Some bands think it’s best to solidify a following in their home city before embarking on a cross-country tour. Other bands find cramming three bandmates, a sound engineer and a considerable amount of musical gear into a van the best way to weed out the weak. The latter explains the mindset of Tony Aguilar, Cody Varga and Steve-o Gonzalez, the trio behind The Wistful Larks, who have recently returned from a twelve city tour less than a year after recording and releasing their debut EP.
Now that they’ve proven they can tolerate each other at each other’s worst, the three are working toward a collection of new goals, including a 6-song EP and more regular shows in their home city of Chicago.
Varga and Aguilar share their story:
Listen Live and Local: You guys just returned from your first major tour with stops at some significant places such as South by Southwest (SXSW). What was it like playing at such an iconic festival?
Cody Varga: We stayed in Austin for three days. We were supposed to have a show for SXSW. The show ended up getting canceled on day one [and getting] relocated to day two. Then that one got canceled. For the third day, we were just trying to hustle to get a show. Tony went out and gave business cards to different venues. We met some awesome people and cool venues, but it was SXSW and there were no openings, whatsoever. We had four days in Texas. Three in Austin and the fourth day we had a show in San Antonio. It’s night three in Austin and we’re like, “I guess we’re not playing SXSW.” Then we get an email. Right? It was an email?
Tony Aguilar: I got a text.
Varga: It was a text from someone [Tony] had left a business card with. They were like, “Do you guys want to play a last-minute show tomorrow at 1:00 p.m.?” [That was the] day we were supposed to go to San Antonio. None of us wanted to do it, but we chose to do it to say we played SXSW. We were supposed to play at 1:00 p.m. It wasn’t a big crowd initially, but people would hear music and gravitate into the venue. [After the show] we had to load everything because we had a show that same night in San Antonio.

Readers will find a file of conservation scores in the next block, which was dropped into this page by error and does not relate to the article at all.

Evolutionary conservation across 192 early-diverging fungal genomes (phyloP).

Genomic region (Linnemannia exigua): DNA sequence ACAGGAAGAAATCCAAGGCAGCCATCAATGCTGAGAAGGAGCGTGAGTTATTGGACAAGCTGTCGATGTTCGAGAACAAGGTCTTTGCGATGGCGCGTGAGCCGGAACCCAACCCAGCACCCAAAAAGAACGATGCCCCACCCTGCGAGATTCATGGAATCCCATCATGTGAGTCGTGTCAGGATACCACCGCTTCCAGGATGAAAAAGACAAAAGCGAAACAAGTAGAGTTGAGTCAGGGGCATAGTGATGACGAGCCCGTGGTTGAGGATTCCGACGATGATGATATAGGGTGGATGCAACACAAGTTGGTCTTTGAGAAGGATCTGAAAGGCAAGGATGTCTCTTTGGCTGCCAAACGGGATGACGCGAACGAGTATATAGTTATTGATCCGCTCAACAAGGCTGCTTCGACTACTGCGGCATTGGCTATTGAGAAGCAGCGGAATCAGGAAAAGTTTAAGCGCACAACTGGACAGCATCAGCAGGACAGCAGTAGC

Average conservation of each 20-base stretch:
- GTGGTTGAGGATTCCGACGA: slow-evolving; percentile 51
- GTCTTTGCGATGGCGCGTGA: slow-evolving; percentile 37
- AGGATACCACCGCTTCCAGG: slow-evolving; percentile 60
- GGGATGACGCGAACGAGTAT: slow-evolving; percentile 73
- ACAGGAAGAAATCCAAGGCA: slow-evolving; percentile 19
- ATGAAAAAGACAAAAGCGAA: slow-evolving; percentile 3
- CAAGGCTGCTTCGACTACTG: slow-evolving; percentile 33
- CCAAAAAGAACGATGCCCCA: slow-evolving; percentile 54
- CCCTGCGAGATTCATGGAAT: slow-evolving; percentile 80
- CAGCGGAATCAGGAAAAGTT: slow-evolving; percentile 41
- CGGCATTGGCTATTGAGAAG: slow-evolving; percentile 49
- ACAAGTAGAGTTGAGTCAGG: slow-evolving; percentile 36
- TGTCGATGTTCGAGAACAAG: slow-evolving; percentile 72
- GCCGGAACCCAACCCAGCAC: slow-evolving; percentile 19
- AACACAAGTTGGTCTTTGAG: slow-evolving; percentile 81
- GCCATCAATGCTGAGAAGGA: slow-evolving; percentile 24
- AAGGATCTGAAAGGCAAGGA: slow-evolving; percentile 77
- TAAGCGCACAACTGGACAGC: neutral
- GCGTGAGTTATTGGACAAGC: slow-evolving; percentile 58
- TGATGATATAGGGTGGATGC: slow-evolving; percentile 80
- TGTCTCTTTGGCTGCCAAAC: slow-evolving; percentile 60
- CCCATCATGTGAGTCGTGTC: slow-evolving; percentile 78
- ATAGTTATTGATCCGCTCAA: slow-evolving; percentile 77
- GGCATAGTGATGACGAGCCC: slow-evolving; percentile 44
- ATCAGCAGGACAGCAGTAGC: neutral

LLL: Where did you guys head after San Antonio?
Varga: We had to be in Albuquerque.
Aguilar: We drove four hours into the night just to get a head start. Then we pulled into the rest stop, slept and woke up at 9:00 a.m. We were making good time. Now, I don’t know if you’ve ever been to New Mexico, but there are no gas stations for miles.
Varga: I was sleeping in the back, and this is what I wake up to.
Varga: It’s not false. It’s the one time I finally got to sleep. By choice though. Up to that point, I did most of the driving. But anyway, I’m sleeping in the back and I wake up to Tony and Steve-o arguing that we’re going to run out of gas.
Aguilar: I told myself [not to] get stranded in the desert. We’re at an eighth a tank and there are no gas stations for like 60 miles ahead and 40 miles back. Luckily, we were near a rest station.
Varga: We put our heads together and decided to detach the trailer and pack everything into the trailer so the van would be lighter and get better gas mileage. Two of us stayed with the trailer and two of us went with the van back to Roswell, New Mexico. Keep in mind, we had to make a show that night. I think my favorite part is that me and Tony lived out my fantasy of being stranded in the desert together.